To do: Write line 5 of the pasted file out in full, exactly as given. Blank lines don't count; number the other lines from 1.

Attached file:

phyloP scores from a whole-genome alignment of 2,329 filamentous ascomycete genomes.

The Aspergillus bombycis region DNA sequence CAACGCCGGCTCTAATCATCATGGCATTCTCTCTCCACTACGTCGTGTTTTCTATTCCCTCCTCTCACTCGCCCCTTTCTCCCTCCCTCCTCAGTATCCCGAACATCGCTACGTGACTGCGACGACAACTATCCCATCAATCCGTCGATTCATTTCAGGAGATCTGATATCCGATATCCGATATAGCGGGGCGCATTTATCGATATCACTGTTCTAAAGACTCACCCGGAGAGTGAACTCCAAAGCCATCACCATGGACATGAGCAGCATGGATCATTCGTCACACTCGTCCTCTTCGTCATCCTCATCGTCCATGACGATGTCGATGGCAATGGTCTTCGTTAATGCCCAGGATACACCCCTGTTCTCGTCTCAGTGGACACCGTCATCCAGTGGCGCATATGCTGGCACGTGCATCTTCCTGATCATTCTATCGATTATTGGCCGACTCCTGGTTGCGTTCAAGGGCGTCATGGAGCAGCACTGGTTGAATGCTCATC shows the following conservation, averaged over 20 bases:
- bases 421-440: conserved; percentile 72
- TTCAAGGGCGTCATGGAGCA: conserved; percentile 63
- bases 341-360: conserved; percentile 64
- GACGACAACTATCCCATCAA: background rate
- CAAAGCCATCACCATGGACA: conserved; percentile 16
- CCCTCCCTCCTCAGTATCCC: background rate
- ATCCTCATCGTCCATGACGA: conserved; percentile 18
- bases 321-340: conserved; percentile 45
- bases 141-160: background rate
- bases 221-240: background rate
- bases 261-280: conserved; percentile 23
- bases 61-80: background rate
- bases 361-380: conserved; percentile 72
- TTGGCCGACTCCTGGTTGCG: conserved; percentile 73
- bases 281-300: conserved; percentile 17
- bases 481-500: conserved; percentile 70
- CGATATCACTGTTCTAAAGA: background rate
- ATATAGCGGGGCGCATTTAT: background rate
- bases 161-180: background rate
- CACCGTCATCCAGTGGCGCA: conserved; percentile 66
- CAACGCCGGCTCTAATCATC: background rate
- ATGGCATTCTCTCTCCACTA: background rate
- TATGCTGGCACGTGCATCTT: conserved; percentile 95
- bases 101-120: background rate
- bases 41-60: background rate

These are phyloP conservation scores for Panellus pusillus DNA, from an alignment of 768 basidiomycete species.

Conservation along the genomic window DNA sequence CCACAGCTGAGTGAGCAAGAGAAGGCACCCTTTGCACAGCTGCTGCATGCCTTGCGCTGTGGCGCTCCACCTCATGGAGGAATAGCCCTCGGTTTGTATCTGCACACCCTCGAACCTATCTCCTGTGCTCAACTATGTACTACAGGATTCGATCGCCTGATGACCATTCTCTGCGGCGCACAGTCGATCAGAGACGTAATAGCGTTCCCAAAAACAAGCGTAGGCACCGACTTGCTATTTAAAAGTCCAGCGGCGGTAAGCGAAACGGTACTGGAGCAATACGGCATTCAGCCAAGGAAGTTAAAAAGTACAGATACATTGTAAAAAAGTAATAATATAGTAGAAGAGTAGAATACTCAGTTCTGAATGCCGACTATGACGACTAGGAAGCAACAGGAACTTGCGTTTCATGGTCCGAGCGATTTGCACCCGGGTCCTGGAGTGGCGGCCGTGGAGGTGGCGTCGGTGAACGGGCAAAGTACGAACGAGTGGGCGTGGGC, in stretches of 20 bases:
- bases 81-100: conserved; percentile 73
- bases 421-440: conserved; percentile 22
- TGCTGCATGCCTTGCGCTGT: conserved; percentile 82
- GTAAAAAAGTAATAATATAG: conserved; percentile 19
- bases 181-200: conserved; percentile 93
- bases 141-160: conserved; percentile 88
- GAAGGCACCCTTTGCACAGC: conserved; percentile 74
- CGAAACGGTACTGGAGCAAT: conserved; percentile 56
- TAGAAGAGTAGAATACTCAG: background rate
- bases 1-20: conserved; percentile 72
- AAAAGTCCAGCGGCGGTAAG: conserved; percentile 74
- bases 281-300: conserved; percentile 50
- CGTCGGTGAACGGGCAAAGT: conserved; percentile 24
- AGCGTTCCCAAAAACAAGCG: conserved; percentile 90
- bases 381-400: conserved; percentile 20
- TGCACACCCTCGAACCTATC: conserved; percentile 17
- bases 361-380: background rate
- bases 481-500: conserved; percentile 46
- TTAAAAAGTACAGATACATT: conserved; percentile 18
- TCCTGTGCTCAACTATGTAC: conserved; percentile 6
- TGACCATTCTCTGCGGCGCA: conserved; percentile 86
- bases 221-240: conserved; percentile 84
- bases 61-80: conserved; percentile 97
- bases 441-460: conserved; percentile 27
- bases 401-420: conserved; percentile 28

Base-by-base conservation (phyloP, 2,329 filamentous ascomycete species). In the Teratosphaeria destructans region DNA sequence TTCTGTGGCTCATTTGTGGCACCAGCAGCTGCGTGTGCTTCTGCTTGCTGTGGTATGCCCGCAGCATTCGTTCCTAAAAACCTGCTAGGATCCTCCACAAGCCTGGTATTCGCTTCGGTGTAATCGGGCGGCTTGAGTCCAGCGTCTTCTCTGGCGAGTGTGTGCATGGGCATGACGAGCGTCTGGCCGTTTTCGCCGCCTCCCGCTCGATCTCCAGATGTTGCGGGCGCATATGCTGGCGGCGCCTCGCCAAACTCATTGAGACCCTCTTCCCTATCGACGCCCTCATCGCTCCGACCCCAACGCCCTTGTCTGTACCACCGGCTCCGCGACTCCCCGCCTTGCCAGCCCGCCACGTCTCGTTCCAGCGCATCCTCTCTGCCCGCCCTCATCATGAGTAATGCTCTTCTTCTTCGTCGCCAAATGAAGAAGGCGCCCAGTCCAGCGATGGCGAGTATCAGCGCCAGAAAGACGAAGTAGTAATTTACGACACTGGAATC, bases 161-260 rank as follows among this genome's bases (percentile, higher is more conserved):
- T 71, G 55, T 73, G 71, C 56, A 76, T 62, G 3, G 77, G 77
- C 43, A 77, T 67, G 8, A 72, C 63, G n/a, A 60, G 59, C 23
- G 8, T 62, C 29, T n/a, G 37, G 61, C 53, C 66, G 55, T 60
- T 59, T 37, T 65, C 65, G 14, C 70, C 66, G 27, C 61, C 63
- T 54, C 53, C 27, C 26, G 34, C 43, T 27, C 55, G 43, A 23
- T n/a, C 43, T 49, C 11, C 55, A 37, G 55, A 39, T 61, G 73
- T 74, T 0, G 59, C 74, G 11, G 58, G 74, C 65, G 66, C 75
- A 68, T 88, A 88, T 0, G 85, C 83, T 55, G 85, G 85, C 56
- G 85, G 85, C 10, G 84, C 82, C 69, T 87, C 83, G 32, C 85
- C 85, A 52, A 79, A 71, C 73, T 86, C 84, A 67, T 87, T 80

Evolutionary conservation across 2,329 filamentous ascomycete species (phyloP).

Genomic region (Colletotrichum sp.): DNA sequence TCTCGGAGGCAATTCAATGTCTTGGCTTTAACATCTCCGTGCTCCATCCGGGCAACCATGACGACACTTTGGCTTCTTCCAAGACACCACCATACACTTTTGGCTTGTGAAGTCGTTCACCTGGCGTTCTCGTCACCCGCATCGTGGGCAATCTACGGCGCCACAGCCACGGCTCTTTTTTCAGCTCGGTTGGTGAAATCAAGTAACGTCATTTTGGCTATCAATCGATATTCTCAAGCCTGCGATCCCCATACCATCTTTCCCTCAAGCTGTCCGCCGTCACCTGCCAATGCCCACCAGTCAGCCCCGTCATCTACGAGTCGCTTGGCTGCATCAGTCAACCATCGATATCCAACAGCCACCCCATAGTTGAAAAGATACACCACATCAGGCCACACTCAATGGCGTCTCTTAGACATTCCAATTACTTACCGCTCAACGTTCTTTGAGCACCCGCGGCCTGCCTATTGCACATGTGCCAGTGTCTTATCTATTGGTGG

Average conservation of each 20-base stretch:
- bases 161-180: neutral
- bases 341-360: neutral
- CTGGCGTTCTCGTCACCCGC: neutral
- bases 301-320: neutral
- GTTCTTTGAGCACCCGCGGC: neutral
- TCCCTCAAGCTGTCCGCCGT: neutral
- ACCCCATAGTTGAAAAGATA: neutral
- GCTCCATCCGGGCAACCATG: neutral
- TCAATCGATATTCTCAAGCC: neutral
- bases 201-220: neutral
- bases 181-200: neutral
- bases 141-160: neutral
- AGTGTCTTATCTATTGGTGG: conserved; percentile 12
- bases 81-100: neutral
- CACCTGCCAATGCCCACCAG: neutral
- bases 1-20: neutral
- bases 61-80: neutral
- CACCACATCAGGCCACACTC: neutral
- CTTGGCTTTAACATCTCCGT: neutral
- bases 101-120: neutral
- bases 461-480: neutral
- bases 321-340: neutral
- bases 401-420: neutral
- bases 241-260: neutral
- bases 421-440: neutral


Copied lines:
- bases 341-360: conserved; percentile 64